County of Marin Health and Human Services

Lyme Disease (Borrelia burgdorferi)

A suspected or confirmed case must be reported within 7 calendar days to Marin County Communicable Disease and Prevention Control (CDPC) Unit.  Copies of laboratory reports must be submitted with case report.  

For Clinicians:

Lyme Disease Case Report Form 

Ticks and Tick-Borne Diseases

In the past decade Marin County has had very few confirmed cases of Lyme disease (1.2 cases per 100,000 person-years), which makes it a low-incidence Lyme disease area. In 2017, there were no confirmed cases of Lyme disease in Marin County.  In 2016 there were 2 confirmed cases (0.8 cases per 100,000 person-years).  One case was locally acquired and the other was acquired during travel to the east coast. Nationwide 95% of confirmed Lyme disease cases are reported from the 14 states that are considered high-incidence Lyme disease areas (i.e., Connecticut, New Jersey, and Virginia).

Marin County Health and Human Services  tests ticks through the regional Napa- Solano-Yolo-Marin County Public Health Laboratory. In 2017, 1.7 % of Western black-legged ticks (Ixodes pacificus) tested contained the bacteria (Borrelia burgdorferi) that can cause Lyme disease.  Marin/Sonoma Mosquito & Vector Control also regularly tests ticks in Sonoma and Marin County, and an average of 3% of the ticks test positive (compared to more than 30% of ticks tested in Connecticut).

Ticks Submitted to the Napa-Solano-Yolo-Marin County Public Health Laboratory

  2013 2014 2015 2016 2017 Total
Total 220 529 645 708 712 2577
Positive 1 6 12 11 12 42
Negative 188 523 536 588 700 2535
% Positive 0.5% 1.1% 1.9% 1.6% 1.7% 1.6%

*Note: Ticks are submitted by individual residents from various locations across the county, state, and nation.  Sixty eight percent (28 ticks total) of the positive ticks were submitted from Marin County locations.  No geographical trends in positivity rates have been seen. 

The western black legged tick (Ixodes pacificus) and other human biting ticks found in Marin County such as the Pacific Coast tick (Dermacentor occidentalis) may carry other tick-borne diseases. Because of tick-borne disease risk, residents are advised to take precautions to protect themselves from tick bites. Ticks feed by sticking their mouthparts into the skin of their host and sucking blood. Infections such as Lyme disease may be transmitted when the feeding tick is attached for at least a day. The risk of being bitten by ticks may be reduced with the following precautions:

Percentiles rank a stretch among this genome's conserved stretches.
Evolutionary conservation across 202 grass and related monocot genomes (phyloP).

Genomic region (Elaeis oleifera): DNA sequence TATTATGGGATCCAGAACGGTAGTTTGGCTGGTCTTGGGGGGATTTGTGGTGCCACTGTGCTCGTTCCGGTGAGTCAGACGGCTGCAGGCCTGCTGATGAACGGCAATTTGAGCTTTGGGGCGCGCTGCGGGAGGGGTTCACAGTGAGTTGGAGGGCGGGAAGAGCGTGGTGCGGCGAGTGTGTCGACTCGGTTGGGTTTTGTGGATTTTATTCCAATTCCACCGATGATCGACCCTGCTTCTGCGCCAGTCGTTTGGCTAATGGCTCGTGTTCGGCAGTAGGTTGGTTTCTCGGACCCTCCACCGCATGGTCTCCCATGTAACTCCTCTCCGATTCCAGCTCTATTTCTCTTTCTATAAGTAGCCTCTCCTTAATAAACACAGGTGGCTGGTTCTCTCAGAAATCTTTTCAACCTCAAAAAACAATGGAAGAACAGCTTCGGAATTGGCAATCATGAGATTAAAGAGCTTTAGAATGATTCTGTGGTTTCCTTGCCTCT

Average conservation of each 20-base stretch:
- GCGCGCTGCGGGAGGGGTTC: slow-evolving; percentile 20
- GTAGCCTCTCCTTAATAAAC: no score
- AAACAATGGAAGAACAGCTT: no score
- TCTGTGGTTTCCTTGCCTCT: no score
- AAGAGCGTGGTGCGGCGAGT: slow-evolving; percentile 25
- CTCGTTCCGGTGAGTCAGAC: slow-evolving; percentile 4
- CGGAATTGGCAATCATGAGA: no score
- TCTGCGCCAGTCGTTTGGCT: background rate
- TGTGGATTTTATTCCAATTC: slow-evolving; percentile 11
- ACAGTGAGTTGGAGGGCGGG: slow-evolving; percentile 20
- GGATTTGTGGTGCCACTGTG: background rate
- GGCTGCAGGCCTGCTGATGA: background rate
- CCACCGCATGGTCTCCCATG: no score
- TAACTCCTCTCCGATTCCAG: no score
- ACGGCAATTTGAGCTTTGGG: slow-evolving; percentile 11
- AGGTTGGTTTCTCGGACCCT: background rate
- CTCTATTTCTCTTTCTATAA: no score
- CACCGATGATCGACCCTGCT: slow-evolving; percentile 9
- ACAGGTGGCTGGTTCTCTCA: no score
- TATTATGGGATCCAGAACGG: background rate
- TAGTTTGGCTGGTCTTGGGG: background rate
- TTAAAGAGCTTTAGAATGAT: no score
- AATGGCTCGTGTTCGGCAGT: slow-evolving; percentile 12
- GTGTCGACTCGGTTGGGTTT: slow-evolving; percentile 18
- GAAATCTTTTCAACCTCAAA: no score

• Wear long pants and long-sleeved shirts. Tuck pant legs into boots or socks and tuck shirts into pants.
  • Wear light-colored clothing so ticks can be easily seen.
  • Use a repellent registered for use against ticks; always follow label directions.
  • Stay in the middle of a trail and avoid logs, tree trunks, trail margins, brush and grassy areas.
  • Inspect yourself frequently while in tick habitat. Once out of tick habitat, thoroughly check your entire body and pets. Parents should examine their children, especially on the scalp and hairline.
  • Shower and launder clothes soon after activity in tick habitat.

Tick Removal

To reduce the possibility of infection, remove attached ticks as soon as possible. Gently and firmly grasp the tick close to the head and pull it straight out, preferably with a tick tool or with fine-pointed tweezers. The person removing the tick should wash their hands before and after removal and apply antiseptic to the bite area. Insecticides, Vaseline, lighted matches or gasoline should not be used to remove ticks because these techniques are ineffective or unsafe. Anyone who develops symptoms after being bitten by a tick should consult their health care provider. 

Because 24 to 48 hours of attachment to the host are required for infection to occur, early removal can help prevent disease. Painful redness that occurs less than 24 hours after a tick bite and does not expand is likely a local allergic reaction to the tick bite. Early Lyme disease also has a rash but the Lyme disease rash appears three to 30 days after the tick bite, is often painless, and spreads to greater than 5 cm in diameter. The spreading rash can be accompanied by flu like symptoms, such as fever and body aches. Lyme disease is treated with antibiotics and most patients recover without complications, particularly when the disease is diagnosed early.

Useful Lyme Disease Links